Post COVID-19: Transportable higher education for an interconnected world

The Global Recognition Convention provides a pathway by which students can have their higher education qualifications recognized everywhere. May 31, 2020
By Eugene Clark

Graduate students pose for photos after the Columbia University Commencement ceremony in New York, the United States, May 22, 2019. [Photo/Xinhua]

While the COVID-19 pandemic has turned us inward in the short term, the reality remains that the world today is a much smaller place, and we humans are more connected than ever before. The Global Recognition Convention, signed in May 2020 by Norway, the first country to do so, provides a pathway by which students can have their higher education qualifications recognized everywhere. 

Under development since 2011, the Global Recognition Convention builds upon and complements existing regional conventions. It is the work-product of more than 260 technical and legal experts from approximately 150 member states.

The Global Convention on the Recognition of Qualifications concerning Higher Education was adopted unanimously by UNESCO's 193 member states during the General Conference of the United Nations Educational, Scientific and Cultural Organization in November last year, and is the first UN treaty on higher education with a global scope.

Its aim is to establish an international framework for fair, transparent, and non-discriminatory recognition of higher education qualifications. This is achieved by establishing and promulgating universal principles for improving recognition practices.

Prior to the COVID-19 pandemic, more than 4 million students studied outside their home country. It is hoped that this number will grow substantially once the world meets and works through the challenges of the current pandemic. Moreover, the growing use and further development of online education may also facilitate the re-growth and further expansion of international exchanges, multi-national courses, and out-of-country study experiences (face-to-face and/or virtual) by students.

The Global Convention will also provide a vehicle for national authorities, academics, university leaders, and government regulators to collaborate across borders and regions to develop better tools and practices, including online cooperation, for the recognition of higher education qualifications across national and regional borders.

The Convention will facilitate the mobility and flexibility required to focus talent on areas of the greatest need. It will provide a framework for international cooperation and promotion of quality assurance and greater democratization and enhanced access to higher education opportunities. It could even help prevent brain drain given that a country's own courses will receive international recognition abroad as well as encourage students from other countries to gain experience outside their home country.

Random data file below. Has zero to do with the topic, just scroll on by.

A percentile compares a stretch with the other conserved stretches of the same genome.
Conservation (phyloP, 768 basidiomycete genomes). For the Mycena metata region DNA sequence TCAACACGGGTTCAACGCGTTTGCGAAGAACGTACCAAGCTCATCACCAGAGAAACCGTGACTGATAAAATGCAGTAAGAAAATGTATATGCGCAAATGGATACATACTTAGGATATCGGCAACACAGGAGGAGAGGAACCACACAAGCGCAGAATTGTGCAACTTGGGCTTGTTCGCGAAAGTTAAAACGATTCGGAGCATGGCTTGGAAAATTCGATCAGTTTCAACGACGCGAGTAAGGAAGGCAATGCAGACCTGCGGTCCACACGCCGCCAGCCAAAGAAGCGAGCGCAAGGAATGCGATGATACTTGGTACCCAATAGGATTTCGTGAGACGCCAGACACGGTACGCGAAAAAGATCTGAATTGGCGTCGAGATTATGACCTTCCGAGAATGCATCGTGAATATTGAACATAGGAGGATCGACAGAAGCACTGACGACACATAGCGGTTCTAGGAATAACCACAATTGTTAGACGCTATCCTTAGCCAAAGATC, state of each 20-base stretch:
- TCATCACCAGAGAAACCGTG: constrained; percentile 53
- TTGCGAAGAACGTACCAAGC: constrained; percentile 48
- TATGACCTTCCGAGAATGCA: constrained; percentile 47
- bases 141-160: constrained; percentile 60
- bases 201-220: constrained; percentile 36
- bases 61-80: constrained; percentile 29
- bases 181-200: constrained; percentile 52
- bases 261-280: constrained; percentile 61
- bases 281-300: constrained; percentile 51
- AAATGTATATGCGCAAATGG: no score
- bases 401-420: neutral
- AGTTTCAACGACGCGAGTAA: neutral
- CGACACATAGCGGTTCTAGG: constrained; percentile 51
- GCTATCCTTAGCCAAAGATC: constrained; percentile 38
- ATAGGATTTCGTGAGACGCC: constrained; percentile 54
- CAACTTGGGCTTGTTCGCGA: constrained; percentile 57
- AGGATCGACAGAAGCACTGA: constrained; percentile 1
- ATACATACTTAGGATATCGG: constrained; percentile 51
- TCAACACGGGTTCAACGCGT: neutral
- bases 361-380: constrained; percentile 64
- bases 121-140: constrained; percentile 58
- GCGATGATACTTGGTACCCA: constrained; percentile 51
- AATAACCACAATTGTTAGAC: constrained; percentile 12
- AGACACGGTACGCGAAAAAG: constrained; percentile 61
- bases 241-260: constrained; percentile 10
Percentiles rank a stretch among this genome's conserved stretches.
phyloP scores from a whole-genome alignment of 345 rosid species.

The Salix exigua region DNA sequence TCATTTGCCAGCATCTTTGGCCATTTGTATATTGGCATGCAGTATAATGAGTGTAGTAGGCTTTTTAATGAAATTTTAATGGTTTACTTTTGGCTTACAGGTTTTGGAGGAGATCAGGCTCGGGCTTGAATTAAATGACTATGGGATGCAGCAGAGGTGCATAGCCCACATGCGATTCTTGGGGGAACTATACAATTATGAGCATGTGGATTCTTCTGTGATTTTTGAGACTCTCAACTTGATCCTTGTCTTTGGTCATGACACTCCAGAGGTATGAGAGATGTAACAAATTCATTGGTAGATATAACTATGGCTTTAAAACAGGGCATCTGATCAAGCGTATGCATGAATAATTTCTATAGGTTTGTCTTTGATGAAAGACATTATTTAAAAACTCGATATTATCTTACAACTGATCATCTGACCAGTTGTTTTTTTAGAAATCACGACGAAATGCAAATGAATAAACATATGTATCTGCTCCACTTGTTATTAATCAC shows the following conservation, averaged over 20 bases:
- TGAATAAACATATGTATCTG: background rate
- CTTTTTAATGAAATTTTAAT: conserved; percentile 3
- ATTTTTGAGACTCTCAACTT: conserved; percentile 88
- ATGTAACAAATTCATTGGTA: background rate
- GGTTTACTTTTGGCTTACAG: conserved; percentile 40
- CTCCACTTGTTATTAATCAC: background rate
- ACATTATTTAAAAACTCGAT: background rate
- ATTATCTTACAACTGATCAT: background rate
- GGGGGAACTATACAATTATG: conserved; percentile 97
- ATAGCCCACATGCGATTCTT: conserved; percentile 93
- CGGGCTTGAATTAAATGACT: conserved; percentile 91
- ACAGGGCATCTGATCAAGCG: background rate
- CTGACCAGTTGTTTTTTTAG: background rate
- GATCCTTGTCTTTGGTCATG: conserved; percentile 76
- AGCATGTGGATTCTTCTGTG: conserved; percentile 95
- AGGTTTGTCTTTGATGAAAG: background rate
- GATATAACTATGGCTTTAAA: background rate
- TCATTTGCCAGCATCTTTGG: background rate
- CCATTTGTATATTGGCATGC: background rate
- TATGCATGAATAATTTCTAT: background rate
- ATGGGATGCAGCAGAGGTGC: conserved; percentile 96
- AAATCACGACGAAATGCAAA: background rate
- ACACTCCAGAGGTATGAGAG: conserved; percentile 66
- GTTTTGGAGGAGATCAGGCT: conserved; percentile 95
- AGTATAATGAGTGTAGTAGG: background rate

The Convention will also facilitate and increase opportunities and access to higher education for the millions of migrants who have had to leave their home countries.

The next step in the process is the Global Convention's ratification by national governments who will need to fulfill their commitment to facilitating mobility and exchange across the globe. These ratifying countries will need to invest in implementing the comprehensive measures required to support and monitor the implementation of recognition procedures and decisions in compliance with the Global Recognition Convention. 

The Convention is subject to ratification, acceptance, or approval by member states of UNESCO in accordance with their respective constitutional and legislative procedures. The instruments of ratification, acceptance, or approval must be deposited with the Director-General of UNESCO. 

The Convention will enter into force three months after the date of deposit of the twentieth instrument of ratification, acceptance, approval, or accession. However, it will be binding only on those nation states which have deposited their respective instruments of ratification, acceptance, approval, or accession on or before that date. As to other nations, the Convention will enter into force with regard to any other state party three months after the deposit of its instrument of ratification, acceptance, approval, or accession.

In the words of former UN Secretary Kofi Annan: "Education is a human right with immense power to transform. On its foundation rest the cornerstones of freedom, democracy, and sustainable human development."

Eugene Clark is a columnist with For more information please visit:

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